Note: I apologize for not being able to fully update the blog lately, including the 5-Day Graphics and the Long Island/S CT forecasts, as I have been busy lately. Once I have enough time, I will update these parts of the website, including adding more graphics to the daily discussion.
Today was a partly to mostly cloudy and dry day, with high temperatures ranging from the upper 50s inland to the lower 60s in the immediate NYC area. A few showers are expected for tonight into tomorrow morning, as well as Thursday, but anything more than light rain will wait until next week, when a warmer pattern is expected to dominate most of the United States.
Tomorrow will be mainly cloudy due to a weak low pressure riding along a stalled frontal boundary to the south of the area, but most of the rain will stay to the south. High temperatures will be in the upper 50s to lower 60s across the area.
As another wave of low pressure stays to the south of the area, mostly cloudy skies are expected, with slightly warmer highs, in the lower 60s inland and lower to mid 60s in the immediate NYC area.
Thursday – Friday: Scaled Down Cold Spell?
A low pressure near the Great Lakes on Wednesday will move east and drop a strong trough into the region on Thursday afternoon. Thursday night will bring colder temperatures with low temperatures ranging from the mid 30s inland, to upper 30s-lower 40s in the N/W suburbs of NYC, to the upper 40s in NYC.
Afterwards, however, a slight change took place in the forecast. The whole pattern is now modeled to go faster than previously expected, with the trough moving in on Thursday night, not Friday. Looking at the pattern in the West Coast, a low pressure in southern Canada is modeled to be further south than previously expected, which prevents the trough in the East from digging as far south as it could have been. With the low pressure in Canada also moving faster than expected, it is expected to quickly push out the trough in the region, with the 0c line already moving out by Saturday morning when it was supposed to be at its southernmost extent.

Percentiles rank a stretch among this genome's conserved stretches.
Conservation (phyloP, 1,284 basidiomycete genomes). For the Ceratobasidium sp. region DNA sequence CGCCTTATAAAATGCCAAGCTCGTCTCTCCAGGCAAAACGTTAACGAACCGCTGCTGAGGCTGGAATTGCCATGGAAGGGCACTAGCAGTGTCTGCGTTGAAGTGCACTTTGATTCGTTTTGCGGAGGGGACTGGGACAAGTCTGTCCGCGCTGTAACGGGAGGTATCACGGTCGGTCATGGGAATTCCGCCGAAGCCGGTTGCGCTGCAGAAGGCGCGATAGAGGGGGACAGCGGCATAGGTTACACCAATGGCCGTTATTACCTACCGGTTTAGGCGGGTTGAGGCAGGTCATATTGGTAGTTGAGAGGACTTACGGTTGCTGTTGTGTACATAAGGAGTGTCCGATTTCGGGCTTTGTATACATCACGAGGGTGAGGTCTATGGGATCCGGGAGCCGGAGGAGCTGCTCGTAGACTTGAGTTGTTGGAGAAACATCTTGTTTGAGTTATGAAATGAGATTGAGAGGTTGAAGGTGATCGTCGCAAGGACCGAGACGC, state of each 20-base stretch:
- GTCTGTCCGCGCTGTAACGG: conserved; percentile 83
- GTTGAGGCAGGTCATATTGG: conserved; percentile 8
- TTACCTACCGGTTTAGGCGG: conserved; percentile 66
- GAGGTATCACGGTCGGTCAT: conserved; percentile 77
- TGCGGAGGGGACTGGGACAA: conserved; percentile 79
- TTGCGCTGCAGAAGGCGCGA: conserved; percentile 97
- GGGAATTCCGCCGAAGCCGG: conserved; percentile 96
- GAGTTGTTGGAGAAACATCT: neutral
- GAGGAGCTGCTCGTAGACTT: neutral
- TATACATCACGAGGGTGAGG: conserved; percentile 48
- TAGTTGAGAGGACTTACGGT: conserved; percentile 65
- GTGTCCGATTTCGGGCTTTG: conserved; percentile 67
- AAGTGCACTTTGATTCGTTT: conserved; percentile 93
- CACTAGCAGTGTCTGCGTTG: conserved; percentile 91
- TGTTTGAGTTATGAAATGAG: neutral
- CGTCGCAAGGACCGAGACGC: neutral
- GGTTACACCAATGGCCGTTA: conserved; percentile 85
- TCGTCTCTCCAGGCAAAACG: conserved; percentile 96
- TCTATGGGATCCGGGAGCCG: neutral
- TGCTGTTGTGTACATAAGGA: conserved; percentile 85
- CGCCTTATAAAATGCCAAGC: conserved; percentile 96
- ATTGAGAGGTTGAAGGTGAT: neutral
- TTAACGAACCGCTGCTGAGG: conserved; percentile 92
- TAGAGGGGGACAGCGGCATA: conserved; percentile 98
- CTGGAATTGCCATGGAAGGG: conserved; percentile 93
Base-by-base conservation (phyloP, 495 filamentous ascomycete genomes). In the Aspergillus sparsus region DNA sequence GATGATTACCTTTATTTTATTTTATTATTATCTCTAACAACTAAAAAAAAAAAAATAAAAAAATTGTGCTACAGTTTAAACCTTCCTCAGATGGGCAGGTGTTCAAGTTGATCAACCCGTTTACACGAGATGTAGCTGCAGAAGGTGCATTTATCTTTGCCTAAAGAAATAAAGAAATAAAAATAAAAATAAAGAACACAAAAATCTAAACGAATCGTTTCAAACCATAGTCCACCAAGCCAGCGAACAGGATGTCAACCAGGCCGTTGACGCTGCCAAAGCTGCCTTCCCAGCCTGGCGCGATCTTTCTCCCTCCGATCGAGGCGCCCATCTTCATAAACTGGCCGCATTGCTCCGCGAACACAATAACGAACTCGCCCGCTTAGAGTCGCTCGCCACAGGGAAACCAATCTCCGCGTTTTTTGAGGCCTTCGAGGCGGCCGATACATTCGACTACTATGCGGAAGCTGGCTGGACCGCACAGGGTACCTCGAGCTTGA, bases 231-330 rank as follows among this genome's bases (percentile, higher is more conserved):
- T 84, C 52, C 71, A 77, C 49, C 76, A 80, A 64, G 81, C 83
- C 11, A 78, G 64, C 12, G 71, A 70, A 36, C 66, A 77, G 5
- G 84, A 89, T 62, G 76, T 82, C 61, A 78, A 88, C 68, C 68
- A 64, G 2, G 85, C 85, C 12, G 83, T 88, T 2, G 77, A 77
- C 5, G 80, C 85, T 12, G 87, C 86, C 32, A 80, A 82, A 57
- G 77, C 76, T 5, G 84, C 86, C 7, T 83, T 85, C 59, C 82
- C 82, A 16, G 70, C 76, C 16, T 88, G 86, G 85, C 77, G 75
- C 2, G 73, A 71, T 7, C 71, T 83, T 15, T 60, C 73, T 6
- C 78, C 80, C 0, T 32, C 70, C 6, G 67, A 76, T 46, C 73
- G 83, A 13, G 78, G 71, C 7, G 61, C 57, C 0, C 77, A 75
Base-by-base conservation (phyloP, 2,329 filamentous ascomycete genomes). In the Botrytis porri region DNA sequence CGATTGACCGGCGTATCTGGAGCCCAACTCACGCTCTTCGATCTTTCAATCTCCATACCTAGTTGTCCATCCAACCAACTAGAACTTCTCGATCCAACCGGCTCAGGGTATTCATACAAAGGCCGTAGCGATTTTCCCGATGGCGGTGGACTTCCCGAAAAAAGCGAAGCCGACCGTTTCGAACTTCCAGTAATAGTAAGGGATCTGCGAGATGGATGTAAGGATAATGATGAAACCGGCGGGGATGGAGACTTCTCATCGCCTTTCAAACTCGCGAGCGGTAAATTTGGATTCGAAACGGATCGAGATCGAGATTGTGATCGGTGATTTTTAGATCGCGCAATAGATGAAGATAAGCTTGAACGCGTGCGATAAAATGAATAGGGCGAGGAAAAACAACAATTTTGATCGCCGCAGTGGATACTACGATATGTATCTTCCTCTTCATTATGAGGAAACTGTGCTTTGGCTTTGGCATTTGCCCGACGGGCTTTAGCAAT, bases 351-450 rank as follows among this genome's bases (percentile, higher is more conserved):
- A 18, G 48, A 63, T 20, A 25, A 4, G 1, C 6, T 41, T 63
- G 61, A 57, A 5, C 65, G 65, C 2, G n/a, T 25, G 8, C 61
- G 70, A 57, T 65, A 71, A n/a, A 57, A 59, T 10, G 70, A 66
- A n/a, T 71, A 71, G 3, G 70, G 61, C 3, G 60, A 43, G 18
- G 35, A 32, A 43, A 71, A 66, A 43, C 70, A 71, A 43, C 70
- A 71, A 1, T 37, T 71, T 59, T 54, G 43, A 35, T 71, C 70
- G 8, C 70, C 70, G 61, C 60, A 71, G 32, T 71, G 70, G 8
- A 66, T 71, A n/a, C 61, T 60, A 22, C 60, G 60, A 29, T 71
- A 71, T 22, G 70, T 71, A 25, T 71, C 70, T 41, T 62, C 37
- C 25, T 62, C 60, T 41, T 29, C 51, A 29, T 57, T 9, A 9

While I think that the models could be a little too fast, this reduces the probability of seeing frost in the immediate NYC area and freeze inland. If the faster solutions do verify, no freeze will be observed inland, and the first freeze of the fall may end up coming later than the average. For now, I am going for a solution close to the NAM/GFS but a little slower, expecting Saturday’s highs in the mid 50s to lower 60s across the area, which is slightly below average, and lows in the mid-upper 30s inland and upper 30s to mid 40s in the immediate NYC area, which is close to the average lows. Note that these forecast temperatures are still subject to change over the next 2 days.
Saturday And Longer Range: Warmer, Rain Returns
What is likely is that on Saturday, warmer temperatures return to the area. The low pressure in southern Canada that I previously mentioned will be near the Great Lakes, which will bring another trough behind it. While there is uncertainty on how far south it drops, at this time I think that it will mainly stay in the Northeast, with the southern end potentially clipping the area. It is possible that the trough could be a little further south, but at this time it’s only a possibility. An area of rain is likely to set up near the southern end of this trough, which would bring several waves of weak low pressures to those areas producing light to moderate rain for Sunday and Monday. At this time, this is shown to be over the area, but could end up being slightly further north or south. Stay tuned for more details.
Afterwards, the pattern of a positive PNA and negative NAO is expected to collapse, with the trough and high pressure in the NE exiting and a storm potentially active in the north central US. This would bring a ridge into the area with warmer temperatures, with a rain storm possible for the 26-28th of October as the storm moves further east. This potential is still in the longer range, but it will be kept an eye on.